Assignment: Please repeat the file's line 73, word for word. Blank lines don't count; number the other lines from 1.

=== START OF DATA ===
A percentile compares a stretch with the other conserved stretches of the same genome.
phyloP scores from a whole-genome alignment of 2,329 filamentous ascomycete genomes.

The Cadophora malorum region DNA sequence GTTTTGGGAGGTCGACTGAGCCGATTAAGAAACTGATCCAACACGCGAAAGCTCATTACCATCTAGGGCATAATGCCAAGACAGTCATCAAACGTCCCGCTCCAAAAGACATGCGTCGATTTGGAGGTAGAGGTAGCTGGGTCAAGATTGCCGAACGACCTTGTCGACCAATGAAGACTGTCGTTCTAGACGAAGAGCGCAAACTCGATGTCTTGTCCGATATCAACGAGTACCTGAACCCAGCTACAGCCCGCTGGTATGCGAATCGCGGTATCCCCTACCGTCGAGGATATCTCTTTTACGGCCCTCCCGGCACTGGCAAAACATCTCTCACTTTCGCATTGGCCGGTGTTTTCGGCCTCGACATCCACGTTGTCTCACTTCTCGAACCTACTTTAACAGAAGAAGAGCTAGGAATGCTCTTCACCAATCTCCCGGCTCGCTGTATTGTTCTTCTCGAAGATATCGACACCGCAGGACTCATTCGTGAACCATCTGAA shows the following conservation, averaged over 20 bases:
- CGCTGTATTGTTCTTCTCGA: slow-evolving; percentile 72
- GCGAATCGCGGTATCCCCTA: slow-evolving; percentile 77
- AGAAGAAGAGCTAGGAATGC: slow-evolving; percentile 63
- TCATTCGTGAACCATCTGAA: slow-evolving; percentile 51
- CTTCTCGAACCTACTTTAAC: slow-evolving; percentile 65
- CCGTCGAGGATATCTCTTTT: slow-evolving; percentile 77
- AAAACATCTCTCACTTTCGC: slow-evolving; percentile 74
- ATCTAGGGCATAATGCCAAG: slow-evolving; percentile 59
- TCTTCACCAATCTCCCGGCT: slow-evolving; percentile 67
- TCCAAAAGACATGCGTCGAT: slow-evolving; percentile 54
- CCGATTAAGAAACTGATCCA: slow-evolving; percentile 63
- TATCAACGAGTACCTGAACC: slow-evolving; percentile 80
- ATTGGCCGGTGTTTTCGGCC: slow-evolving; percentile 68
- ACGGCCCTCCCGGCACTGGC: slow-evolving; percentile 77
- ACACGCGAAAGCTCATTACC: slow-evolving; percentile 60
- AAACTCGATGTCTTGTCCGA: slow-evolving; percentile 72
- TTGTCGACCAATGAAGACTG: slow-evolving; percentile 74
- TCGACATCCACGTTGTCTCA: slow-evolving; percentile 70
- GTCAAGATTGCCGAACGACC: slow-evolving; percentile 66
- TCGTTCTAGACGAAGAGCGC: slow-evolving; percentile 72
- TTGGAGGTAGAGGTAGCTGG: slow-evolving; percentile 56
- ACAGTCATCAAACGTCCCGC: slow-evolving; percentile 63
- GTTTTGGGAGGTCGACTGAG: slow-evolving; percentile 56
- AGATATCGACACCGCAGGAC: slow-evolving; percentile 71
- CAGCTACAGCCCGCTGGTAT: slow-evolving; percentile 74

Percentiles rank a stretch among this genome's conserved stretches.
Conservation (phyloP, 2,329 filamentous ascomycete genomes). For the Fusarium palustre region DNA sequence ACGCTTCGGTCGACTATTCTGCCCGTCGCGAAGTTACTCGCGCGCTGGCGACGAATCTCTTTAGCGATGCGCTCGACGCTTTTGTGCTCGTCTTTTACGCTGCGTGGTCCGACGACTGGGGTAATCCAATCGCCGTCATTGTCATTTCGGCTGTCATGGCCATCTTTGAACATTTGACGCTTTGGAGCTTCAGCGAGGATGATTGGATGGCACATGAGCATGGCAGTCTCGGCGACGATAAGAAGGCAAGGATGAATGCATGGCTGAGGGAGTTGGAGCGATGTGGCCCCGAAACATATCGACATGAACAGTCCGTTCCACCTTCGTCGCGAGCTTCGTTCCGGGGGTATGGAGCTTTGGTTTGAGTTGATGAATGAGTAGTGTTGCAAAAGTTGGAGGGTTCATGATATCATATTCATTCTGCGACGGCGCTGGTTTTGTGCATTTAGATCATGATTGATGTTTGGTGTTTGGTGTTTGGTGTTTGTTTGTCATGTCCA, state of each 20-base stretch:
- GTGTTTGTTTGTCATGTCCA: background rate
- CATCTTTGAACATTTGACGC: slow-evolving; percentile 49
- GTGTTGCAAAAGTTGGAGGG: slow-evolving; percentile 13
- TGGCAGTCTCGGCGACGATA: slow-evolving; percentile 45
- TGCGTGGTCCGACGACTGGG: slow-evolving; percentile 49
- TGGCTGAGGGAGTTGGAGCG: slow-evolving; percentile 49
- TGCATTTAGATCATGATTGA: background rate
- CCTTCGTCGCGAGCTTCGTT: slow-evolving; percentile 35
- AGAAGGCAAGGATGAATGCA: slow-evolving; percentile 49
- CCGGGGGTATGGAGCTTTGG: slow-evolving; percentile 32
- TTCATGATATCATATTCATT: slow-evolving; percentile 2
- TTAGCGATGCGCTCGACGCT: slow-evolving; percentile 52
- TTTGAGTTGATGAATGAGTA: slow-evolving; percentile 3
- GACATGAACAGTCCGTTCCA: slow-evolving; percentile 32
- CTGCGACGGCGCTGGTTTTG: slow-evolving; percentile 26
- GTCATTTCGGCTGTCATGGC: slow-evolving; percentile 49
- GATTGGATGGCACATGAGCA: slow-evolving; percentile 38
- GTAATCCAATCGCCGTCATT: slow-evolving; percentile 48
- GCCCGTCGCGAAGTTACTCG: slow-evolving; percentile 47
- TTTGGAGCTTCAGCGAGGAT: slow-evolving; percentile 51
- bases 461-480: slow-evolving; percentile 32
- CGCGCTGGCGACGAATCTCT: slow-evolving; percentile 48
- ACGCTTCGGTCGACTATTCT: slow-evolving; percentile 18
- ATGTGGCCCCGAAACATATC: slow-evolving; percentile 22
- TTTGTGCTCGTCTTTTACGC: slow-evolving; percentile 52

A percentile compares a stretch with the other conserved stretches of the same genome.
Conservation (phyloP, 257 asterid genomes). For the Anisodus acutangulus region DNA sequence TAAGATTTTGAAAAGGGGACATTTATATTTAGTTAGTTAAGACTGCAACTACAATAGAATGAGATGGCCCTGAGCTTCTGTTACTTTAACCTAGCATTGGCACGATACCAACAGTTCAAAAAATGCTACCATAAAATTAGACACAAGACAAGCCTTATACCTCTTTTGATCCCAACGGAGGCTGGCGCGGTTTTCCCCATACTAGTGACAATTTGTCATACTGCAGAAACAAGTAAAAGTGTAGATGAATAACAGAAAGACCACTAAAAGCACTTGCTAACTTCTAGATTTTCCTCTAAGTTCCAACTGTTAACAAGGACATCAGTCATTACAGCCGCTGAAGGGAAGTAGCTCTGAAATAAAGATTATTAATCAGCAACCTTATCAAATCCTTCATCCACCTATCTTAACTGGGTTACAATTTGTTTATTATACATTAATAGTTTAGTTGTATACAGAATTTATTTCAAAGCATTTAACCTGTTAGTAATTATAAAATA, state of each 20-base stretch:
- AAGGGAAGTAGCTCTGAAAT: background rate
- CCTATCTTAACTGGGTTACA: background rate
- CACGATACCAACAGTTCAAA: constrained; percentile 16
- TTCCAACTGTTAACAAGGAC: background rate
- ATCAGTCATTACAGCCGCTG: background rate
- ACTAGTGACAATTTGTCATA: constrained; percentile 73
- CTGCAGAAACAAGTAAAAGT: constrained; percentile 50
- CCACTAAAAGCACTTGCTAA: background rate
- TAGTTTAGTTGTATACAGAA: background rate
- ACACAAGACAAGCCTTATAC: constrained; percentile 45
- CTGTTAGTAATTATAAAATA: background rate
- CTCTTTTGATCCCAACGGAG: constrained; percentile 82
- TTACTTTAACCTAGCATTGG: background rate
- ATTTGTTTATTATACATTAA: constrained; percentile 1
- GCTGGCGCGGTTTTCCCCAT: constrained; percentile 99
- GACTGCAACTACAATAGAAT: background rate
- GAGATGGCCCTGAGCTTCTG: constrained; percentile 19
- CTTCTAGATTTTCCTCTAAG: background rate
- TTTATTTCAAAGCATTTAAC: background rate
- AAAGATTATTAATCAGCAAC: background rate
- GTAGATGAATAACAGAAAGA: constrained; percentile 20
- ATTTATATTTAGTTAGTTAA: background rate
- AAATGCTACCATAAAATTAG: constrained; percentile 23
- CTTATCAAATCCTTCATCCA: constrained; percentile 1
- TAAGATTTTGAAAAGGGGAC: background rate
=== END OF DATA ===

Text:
- GACTGCAACTACAATAGAAT: background rate